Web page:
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Found: 6 Bolt Free-Wheel Adapter

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I just recently stumbled upon this via Problem Solvers Twitter feed, a six bolt freewheel adaptor from Monkey Likes Shiny! Now, most of you are probably scratching your heads, wondering why someone would possibly need such a device.

My first realization to the potential of a similar set up came after seeing the 2010 Eastern Night Train, that was equipped with a Birectional driver on the disc brake side of the hub.

Why? Because as the line between BMX and BigMX continues to blend, so does the riding style of the bigger bikes. Many riders would like to put a peg on the back of their 26″ BigMX bike, but are forced to choose potential damage to the chain wheel and cog, or damage to the disc rotor as they are on either side of the bike. Now, if you were to put both the drive and disc brake on one side of the bike, that would leave one side open allowing the rider to grind to their hearts content.

More on why this is an awesome idea after the break!

2010 Eastern Night Train

I should clarify that the adapter can either be used alone, simply allowing you to add possibly a second freewheel to make a disc hub a flip flop, or can be used with a rotor as well. The rotor would sit over the flange on the adapter, and the rotor bolts would hold both the rotor and adapter in place on the hub enabling the use of a brake and drive on the same side of the hub.

Obviously, the Birectional Eastern hub which allows for a 12 tooth driver that can be mounted either right or left side drive is the ideal. However, the Eastern hub is currently unavailable for sale, and would undoubtedly be more expensive than an adapter and a free wheel. I love this design and would ride it on my bike if I didn’t have to buy a complete bike just to get the hub.

If the free wheel adapter was available for sale, all one would need would be a standard freewheel disc hub (a single speed hub like this would work best due to the flanges being set wider for a stronger wheel), the adapter, and a disc rotor. Mount everything on the disc side of the hub and you’re good to go.

Jeff, who is the blogger from Monkey Likes Shiny, stated on his blog that he was making some parts for fun and maybe someone could make something cool with it. I think this would be a great idea, but it would need some changes. First, the threading would need to be offered to match left hand drive free wheels which are 1.37″ x 24tpi LH threading. Even better would be making a version that was compatible with the smaller Metric threads of the Odyssey LHD 13 tooth freewheel to keep the front chain wheel as small as possible. The issue with it being right hand drive is that your bike would have to have disc tabs on the right side of the frame, which would be cool but not many bikes fit the bill.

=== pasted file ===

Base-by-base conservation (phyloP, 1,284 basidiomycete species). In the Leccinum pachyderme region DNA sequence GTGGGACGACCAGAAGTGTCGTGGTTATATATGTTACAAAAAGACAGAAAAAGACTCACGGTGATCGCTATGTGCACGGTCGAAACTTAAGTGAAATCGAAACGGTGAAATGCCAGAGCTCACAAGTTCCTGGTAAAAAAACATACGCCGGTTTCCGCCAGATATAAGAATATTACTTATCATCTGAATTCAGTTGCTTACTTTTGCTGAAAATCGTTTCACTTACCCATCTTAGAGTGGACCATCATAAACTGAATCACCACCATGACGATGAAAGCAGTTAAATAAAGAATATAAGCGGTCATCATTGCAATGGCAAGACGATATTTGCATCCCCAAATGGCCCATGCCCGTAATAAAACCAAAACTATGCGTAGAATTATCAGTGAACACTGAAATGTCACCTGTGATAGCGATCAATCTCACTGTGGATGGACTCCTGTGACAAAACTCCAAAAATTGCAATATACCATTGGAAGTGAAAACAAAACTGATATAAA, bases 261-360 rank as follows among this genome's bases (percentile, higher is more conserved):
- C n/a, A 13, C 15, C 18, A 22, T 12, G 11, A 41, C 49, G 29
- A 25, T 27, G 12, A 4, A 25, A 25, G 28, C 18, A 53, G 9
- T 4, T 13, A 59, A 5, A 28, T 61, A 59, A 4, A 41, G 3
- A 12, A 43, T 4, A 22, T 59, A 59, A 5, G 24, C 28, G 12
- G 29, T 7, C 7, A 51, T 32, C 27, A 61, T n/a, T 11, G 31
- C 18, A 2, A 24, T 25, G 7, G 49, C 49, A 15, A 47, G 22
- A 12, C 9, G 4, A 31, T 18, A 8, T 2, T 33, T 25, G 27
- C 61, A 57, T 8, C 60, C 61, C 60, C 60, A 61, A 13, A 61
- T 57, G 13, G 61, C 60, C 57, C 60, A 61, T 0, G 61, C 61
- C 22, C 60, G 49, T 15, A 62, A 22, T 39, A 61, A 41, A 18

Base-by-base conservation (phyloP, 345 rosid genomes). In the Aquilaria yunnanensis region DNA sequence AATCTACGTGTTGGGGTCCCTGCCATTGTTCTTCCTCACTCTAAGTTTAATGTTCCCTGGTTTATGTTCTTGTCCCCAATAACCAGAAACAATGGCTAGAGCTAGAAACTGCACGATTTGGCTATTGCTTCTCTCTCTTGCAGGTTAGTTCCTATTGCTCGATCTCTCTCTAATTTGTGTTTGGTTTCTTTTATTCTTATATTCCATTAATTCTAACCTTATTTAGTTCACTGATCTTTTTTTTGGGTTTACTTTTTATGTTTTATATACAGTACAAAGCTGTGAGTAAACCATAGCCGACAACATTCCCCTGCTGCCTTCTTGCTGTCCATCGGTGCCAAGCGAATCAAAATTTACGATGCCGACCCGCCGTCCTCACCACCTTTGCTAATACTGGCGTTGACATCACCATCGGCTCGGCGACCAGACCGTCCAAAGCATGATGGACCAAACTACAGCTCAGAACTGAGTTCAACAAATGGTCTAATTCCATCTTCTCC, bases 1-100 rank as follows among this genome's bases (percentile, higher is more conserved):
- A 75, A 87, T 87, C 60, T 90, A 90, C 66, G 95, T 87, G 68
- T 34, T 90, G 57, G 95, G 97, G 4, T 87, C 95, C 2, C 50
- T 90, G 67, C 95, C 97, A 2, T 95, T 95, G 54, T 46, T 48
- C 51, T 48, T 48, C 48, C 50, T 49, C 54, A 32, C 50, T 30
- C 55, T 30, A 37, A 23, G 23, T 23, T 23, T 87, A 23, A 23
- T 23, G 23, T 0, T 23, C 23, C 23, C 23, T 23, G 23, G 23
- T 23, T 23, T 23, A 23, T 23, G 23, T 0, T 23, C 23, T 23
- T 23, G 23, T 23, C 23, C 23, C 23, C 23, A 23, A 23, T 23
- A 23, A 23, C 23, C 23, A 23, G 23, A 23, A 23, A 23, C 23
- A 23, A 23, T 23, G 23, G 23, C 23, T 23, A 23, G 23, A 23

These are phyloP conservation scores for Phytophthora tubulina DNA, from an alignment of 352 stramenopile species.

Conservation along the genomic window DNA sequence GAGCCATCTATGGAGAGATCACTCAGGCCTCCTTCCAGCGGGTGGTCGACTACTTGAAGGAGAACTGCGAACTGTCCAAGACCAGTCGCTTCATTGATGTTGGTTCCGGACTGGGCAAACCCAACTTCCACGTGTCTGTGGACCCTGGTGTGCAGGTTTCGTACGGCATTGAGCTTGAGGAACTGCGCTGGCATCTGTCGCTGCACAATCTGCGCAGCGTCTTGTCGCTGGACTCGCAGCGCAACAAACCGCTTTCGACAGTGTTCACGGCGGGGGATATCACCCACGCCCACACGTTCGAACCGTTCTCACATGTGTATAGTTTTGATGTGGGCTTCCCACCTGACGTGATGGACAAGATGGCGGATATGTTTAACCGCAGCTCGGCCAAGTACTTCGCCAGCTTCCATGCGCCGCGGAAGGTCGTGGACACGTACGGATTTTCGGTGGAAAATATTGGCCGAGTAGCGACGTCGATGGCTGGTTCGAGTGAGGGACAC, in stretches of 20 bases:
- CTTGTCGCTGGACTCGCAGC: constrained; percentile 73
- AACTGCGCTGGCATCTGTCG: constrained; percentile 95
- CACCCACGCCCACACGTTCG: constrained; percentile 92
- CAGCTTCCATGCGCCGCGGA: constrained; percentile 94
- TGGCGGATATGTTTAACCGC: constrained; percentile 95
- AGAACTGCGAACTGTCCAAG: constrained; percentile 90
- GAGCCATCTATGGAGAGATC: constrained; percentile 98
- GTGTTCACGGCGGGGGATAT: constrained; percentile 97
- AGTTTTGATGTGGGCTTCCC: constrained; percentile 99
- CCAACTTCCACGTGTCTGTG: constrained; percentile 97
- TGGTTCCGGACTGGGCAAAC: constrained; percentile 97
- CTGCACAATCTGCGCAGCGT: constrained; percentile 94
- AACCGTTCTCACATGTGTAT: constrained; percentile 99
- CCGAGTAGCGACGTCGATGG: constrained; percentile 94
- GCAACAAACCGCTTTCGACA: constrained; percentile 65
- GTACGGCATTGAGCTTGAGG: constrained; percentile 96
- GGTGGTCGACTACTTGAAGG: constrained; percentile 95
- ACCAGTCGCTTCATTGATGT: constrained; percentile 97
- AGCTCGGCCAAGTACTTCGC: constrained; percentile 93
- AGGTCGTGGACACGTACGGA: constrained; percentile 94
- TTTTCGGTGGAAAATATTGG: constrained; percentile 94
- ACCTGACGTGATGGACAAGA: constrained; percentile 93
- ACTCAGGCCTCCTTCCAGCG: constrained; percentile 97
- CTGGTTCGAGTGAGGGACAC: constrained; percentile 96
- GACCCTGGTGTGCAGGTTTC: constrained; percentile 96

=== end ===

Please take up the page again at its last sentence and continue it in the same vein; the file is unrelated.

This and more bicycle related machining and building endeavors can be found on Jeff’s Blog. If you like all things bike and tech, it’s well worth a read!

Free wheel installed on adapter.
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Gillis
Gillis
12 years ago

wouldn’t this run the risk of picking up chain gunk on your disc? I realize they aren’t touching, but it seems like even on my SS bikes it gets extra dirty in the vicinity of the chain.

garrett
garrett
12 years ago

why don’t you put a belt drive on it
it would solve to the dirty chain issue and be smooth
EVERYONE single speed is hoping on the band wagon.
Or why not use a hefty V brake or a big BMX style brake,
the rim has to be made pretty strong to do tricks on a 26er as it is
wouldn’t a brake track add more material and make the rim stronger?

aside from that, wouldn’t grinding with a suspension fork damage the pieces on
the bottom, and not to mention, put all the pressure on one station and damage your fork?

just saying…

ZachOverholt
ZachOverholt
12 years ago

Not sure a belt drive would hold up to the abuse. I feel like a few crank stalls on a wall or Jersey barrier and it would be toast, also not sure the teeth would hold up due to how much torque would be applied. An interesting thought though, does Gates fancy a test?

The V would work possibly if you used something like an HS33, except few manufacturers make frames with posts that would work. I believe most brake tracks actually make the rim weaker, due to the machining of material away from the rim. Not to mention the constant wear of the pads against the rim, and the fact that DJ wheels are routinely smashed so that they wouldn’t roll through a brake.

Finally there are plenty of grinds you can accomplish with out using your fork or a front peg. Ice picks, Feebles, derek dusters, just to name a few.

Fuquay Booter
Fuquay Booter
12 years ago

It’s a neat idea, but there isn’t enough space to mount both a freewheel and a rotor on the 6 bolt side of the hub.

Who makes a right side disc caliper?

This might work w/ a threaded hub to make a left side drive disc wheel, but you’ll need to use a track hub & lockring ( 135mm track hub?) because either pedal pressure or braking forces will unthread the freewheel/ disc unit.

Jojo
Jojo
5 years ago

Where can I get one of these adapters asap

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